Your company security should set precautions and stop any unofficial use of your IT. Shield valued data and keep your computers virus-free and running correctly. Constant security implementation is critical to any organisation. Viruses don’t care how big your business is. They will attack anything and anyone. You must be prepared to handle a malicious attack just as proficient as a larger organisation.

Protect your data

System security needs to be the highest importance, mainly if your business relies on e-commerce and internet connection. This means keeping and protecting information about your staff, suppliers and customers. Especially if the Data Protection Act is involved.

Security enforcement

You need to focus on cutting the weaknesses and enforcing security policies. This will make sure there are little or no risks of malware and viruses. Enforce clear IT policies for employees to know what is and is not acceptable and the consequences for breaching the rules. However, staff may not always follow policies. This is made worse by the growing trend – bring your own device (BYOD). Another way staff may unintentionally let you down is if they try to solve IT problems themselves with tools and applications downloaded from the internet.

Layered security

To protect against these potential security risks, a layered option to security is better. This means if one layer fails it will not open your whole network to risk.

To keep your system secure you have to go through four stages:

  1. Register your IT. You need an up-to-date inventory of all the equipment, data and software that makes up your IT system.
  2. Test for security holes. Use automatic scanning tools to check your systems for security holes. It may also be worth bringing in a security consultant to identify weaknesses.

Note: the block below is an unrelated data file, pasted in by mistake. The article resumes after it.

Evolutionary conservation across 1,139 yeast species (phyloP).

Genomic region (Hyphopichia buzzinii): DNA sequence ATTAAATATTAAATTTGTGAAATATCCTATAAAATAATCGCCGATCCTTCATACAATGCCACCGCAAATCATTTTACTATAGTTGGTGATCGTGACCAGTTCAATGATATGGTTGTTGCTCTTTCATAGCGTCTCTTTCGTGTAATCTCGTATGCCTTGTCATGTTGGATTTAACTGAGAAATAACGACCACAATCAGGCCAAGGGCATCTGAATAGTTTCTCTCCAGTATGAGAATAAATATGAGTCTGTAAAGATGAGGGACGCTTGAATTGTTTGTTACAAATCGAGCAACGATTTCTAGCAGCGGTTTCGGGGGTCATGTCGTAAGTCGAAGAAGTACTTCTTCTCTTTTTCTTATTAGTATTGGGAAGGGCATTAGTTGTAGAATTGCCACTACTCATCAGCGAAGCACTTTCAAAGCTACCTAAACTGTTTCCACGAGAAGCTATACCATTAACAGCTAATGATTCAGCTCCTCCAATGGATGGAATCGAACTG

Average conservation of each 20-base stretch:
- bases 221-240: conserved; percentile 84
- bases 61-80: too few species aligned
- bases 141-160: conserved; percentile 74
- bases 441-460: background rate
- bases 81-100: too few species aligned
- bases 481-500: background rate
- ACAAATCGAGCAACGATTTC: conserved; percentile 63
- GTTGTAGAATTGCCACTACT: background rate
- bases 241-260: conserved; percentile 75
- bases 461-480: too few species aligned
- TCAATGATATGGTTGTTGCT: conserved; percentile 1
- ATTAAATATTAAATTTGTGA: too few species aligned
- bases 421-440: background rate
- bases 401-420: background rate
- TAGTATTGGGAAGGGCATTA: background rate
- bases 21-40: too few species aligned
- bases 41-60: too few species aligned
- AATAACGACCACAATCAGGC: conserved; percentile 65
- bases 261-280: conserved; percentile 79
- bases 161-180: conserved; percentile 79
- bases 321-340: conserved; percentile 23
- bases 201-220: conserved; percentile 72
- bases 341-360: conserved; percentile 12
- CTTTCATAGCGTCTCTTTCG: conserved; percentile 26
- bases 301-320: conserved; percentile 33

3. Fix the problems. Once you’ve identified any security vulnerabilities, you need to take steps to fix them. This may be as simple as updating all your software – you could do this with a single tool.
  4. Increase your protection. It’s time to get tough on security threats. Consider blocking applications and websites, or locking company computers down so people can’t install unauthorised software. This keeps systems running without incident and reduces the time your IT staff spend remediating systems.

Think about installing security audit and enforcement software or hardware to protect the individual computers. This automatically identifies vulnerabilities and blocks websites and applications in line with your business security policies.

Transitional threats

It can be hard to stay up-to-date with evolving IT security threats. Regular, scheduled vulnerability scanning on your computers can help ensure you deal with new threats before they affect your company. The same software can often instantly fix problems, isolate security threats before they cause harm.